Nov 172009


It’s not easy to follow the part of the series with Ipollit, partly because I haven’t read the book, and partly because his is not a type we have in our society. He is as self-absorbed as the worst of us baby boomers, but even more of a drama queen. He’s supposed to be dying of what seems to be tuburculosis, though that word isn’t used. Neither he nor the people around him have heard the government regulations about swine flu and how it’s important to cover your coughs, stay away from people when you’re coughing, wash your hands, etc.

I thought about him when I read this Mary Gordon essay at Killing the Buddha about the Prodigal Son (which I found via Arts & Letters Daily). It has to do with the difficulty the older son has in celebrating the younger son’s return, especially when there is some question whether the kid has really learned his lesson and is repentant.


In answer to Ipollit’s question of what’s the most virtuous way for him to die (he seems determined to make a grand spectacle of it) Prince Mushkin says, “You should pass us by and forgive us our happiness.” I don’t know what Ipollit does with that advice — haven’t yet got that far. But it didn’t seem to be the answer he wanted.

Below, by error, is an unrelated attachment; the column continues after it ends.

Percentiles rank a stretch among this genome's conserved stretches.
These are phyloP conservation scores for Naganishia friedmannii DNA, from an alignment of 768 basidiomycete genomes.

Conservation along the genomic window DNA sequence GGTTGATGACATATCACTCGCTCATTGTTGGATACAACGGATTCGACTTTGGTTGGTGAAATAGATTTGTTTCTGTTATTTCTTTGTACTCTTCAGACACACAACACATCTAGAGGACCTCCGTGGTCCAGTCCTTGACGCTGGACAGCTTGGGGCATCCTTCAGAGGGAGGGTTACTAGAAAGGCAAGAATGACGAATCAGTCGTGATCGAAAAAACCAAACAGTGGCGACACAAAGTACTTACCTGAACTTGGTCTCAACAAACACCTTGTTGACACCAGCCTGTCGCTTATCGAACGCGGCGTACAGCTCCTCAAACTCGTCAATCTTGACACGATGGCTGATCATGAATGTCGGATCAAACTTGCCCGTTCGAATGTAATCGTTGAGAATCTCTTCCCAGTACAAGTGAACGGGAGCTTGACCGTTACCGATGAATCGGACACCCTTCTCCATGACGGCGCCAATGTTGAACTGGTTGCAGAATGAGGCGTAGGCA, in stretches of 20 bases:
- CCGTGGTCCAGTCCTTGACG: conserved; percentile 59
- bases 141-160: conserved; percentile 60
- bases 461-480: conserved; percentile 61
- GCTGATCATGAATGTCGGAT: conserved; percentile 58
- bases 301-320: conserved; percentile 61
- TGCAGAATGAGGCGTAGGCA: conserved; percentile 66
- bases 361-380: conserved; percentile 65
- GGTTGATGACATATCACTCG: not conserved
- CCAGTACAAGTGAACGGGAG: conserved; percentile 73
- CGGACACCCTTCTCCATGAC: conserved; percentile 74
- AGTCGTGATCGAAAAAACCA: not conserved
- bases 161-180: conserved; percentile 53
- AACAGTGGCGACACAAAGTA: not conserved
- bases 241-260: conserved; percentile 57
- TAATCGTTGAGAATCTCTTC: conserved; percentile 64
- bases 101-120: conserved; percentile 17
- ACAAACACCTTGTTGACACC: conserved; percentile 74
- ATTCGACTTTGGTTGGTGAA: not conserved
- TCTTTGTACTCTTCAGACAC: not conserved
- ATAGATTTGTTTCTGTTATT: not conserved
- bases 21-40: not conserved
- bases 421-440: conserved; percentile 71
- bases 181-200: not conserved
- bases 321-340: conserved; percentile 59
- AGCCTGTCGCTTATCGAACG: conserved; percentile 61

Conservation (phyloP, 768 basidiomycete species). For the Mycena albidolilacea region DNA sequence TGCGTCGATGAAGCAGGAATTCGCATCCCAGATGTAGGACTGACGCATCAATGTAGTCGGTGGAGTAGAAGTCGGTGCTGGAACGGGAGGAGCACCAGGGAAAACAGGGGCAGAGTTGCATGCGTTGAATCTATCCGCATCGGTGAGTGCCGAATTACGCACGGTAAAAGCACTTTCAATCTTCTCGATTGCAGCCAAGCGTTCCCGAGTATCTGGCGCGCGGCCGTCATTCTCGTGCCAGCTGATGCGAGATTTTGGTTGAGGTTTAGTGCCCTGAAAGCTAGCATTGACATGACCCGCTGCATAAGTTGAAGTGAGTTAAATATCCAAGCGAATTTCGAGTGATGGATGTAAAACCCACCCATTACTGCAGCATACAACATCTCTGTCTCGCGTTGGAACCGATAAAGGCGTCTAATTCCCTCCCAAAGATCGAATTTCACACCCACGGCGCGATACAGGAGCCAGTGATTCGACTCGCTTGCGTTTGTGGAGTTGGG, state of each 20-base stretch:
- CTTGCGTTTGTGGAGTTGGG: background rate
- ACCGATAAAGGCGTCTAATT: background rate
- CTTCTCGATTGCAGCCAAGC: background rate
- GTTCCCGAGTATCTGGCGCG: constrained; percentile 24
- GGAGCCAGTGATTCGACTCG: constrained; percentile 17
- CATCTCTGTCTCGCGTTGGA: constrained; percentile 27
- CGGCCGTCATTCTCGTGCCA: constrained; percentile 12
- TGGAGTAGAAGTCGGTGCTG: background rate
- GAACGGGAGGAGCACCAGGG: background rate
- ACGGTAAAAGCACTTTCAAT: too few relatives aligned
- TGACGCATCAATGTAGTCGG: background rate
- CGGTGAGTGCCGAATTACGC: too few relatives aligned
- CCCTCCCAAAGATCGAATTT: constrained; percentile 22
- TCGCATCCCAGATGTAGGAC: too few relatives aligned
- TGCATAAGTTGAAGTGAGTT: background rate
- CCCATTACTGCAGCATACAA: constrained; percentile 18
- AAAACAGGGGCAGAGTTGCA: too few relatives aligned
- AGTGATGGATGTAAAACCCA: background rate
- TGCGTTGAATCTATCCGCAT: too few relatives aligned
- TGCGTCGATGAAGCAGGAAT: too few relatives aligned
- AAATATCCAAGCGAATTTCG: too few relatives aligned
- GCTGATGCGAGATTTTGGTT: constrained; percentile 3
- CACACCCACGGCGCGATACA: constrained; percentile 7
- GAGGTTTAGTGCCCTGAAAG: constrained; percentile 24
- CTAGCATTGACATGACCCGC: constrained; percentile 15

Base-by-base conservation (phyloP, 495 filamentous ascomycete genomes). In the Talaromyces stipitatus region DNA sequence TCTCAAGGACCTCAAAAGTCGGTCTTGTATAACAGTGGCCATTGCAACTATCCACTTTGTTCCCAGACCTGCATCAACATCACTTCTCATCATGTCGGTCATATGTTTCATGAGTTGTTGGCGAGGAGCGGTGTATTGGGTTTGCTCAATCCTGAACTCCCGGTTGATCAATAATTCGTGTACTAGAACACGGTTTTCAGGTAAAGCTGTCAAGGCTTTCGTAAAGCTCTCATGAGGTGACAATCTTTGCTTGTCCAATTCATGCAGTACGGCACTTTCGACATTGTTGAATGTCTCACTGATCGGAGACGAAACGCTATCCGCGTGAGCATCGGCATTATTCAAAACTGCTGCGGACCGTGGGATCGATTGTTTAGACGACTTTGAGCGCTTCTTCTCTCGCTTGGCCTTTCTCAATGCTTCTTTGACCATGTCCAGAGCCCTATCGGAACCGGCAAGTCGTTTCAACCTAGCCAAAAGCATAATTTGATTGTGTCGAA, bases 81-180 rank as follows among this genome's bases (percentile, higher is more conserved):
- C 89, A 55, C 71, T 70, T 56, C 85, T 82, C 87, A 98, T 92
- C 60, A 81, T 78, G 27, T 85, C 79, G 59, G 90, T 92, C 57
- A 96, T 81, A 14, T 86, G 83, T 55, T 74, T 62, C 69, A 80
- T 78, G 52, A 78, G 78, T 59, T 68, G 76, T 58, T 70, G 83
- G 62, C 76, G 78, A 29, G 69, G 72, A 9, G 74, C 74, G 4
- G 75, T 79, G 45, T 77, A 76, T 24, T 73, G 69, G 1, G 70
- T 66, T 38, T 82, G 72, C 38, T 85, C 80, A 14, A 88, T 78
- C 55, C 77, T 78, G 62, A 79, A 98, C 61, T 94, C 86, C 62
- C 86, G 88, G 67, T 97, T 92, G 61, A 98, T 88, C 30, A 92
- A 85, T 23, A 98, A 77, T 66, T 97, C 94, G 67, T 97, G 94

What this scene inspired me to do is to finally look for the Russian text on line in a printable version, and an English translation to go with it. I’ve printed the first chapter. Now to try to slog through it. It’ll take a while.

Nov 162009


I don’t normally care much for movies about the lives and manners of aristocratic families. But this family in Idiot is fun to watch. I’m not sure how much of the credit should go to Dostoevsky and how much to the filmmakers, but together they made these people interesting. It isn’t just the individuals, but the inter-generational interactions that draw us in. There is some of your typical youthful rebellion, but the whole of the relationship between parents and children goes a lot deeper than that.

In this scene, General Yepanchin (nicely played by Oleg Basilashvili) while not clueless, is also not quick to understand what’s happening with his daughter. His wife, played by Inna Mikhailovna Churikova, is trying to signal him behind her back not to take her reaction wrongly.

Churikova’s character is one of several highlights of this TV series. She’s made up to look like a severe aristocratic mother, and has moments when she does indeed act the part of a domineering matriarch. But even when she does she’s an instant away from being as childlike (in many ways) as Prince Myshkin had judged her to be. This is definitely not a stereotypical role.